Putting Scripture into its historical/cultural context
The Judeo-Christian faith stands unique among the religions and philosophies of humanity in that God has revealed Himself in history. His self revelation is inescapably intertwined with the recorded events where He has acted in the history of Israel and the early church .Scripture is given in a framework of space/time historic events. It begins with creation and the history of a people, and reaches its climax in the final revelation of God in the life and death of Jesus Christ (Hebr 1:1,2). We cannot comprehend Gods revelation in Scripture apart from His involvement in that flow of history.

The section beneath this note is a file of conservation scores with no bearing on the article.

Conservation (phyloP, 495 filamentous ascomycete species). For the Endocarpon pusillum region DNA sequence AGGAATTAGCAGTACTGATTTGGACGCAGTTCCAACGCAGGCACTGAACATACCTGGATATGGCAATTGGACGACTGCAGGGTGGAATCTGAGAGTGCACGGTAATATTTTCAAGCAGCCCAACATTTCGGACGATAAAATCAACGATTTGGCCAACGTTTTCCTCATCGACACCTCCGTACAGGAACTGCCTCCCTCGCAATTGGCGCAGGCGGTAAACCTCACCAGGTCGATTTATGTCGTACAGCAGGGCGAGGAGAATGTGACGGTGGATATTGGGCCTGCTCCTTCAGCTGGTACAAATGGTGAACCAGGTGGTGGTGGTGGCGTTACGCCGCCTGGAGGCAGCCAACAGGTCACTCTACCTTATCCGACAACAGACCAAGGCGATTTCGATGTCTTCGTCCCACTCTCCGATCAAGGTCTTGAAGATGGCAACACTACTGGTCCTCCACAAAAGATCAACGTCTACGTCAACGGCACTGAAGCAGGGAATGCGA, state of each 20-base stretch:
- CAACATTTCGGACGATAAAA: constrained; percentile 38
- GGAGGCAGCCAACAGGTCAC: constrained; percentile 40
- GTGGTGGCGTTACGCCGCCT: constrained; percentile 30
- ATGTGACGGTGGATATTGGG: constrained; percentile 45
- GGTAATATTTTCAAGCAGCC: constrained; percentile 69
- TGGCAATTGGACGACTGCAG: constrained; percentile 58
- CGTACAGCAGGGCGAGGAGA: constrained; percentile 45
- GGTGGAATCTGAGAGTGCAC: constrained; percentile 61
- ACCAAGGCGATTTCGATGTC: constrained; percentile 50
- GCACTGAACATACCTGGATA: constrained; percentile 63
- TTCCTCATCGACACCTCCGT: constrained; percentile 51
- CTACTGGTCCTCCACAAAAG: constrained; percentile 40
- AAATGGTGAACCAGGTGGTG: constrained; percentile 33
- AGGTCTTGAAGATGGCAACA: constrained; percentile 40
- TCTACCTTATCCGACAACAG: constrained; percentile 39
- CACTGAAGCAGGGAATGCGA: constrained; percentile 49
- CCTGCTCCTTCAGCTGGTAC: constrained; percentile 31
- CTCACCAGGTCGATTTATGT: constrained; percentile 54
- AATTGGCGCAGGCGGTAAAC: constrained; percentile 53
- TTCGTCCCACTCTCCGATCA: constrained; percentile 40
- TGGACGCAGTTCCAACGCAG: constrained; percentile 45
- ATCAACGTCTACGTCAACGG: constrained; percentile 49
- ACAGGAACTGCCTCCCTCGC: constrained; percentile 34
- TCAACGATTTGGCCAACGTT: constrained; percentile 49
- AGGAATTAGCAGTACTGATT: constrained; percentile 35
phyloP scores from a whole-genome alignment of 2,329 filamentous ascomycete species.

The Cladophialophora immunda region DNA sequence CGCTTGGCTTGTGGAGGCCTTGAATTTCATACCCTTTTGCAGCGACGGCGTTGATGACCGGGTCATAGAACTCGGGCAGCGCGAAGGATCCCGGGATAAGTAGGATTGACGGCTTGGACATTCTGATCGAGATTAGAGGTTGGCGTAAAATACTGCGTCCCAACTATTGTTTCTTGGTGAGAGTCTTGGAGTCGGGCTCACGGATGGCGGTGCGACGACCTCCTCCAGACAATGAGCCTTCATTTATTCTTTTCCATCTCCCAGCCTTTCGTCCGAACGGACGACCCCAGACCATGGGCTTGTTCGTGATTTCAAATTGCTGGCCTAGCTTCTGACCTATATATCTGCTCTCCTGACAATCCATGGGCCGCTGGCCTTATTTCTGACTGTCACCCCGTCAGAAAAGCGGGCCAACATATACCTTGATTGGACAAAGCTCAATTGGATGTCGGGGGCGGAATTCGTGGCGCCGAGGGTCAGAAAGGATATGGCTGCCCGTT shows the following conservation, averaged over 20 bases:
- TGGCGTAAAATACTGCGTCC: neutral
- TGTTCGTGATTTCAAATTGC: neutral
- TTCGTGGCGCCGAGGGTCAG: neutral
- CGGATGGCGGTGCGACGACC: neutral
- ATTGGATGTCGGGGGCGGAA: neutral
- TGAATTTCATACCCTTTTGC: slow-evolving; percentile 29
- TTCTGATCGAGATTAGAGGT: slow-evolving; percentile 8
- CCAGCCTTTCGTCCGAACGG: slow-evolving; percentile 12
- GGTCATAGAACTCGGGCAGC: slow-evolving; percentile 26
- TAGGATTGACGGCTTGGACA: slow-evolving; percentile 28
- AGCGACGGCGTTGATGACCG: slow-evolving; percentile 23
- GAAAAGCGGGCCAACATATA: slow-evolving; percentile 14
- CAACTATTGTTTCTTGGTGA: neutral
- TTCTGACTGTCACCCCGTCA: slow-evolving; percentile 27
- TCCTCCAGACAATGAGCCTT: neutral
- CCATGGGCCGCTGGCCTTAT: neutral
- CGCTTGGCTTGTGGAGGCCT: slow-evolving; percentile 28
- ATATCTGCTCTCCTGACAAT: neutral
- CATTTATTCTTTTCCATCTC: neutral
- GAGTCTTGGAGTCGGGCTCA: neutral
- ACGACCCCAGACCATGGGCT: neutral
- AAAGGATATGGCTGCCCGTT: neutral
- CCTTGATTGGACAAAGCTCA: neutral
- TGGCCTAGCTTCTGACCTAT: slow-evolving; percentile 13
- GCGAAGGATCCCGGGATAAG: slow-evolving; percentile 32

It is perhaps this concept of the self revelation of the infinite-personal God in finite human history that gives Christianity its uniqueness among the religions and philosophies of humankind. God remains distinct from all the cosmos and all of creation. He is not absorbed in a pantheistic way, reduced to that by which we explain or define the cosmos. He is not an unknowable other because this same God has acted and spoken in human history. Far from being an abstract philosophic concept encased in myths, legends or philosophic speculation - God has interrupted and directed the flow of human events, and can be objectively known in them. As Dr. Francis Schaeffer says, if you were there at the crucifixion, you could have gotten a splinter from the cross in your finger. God has spoken and acted.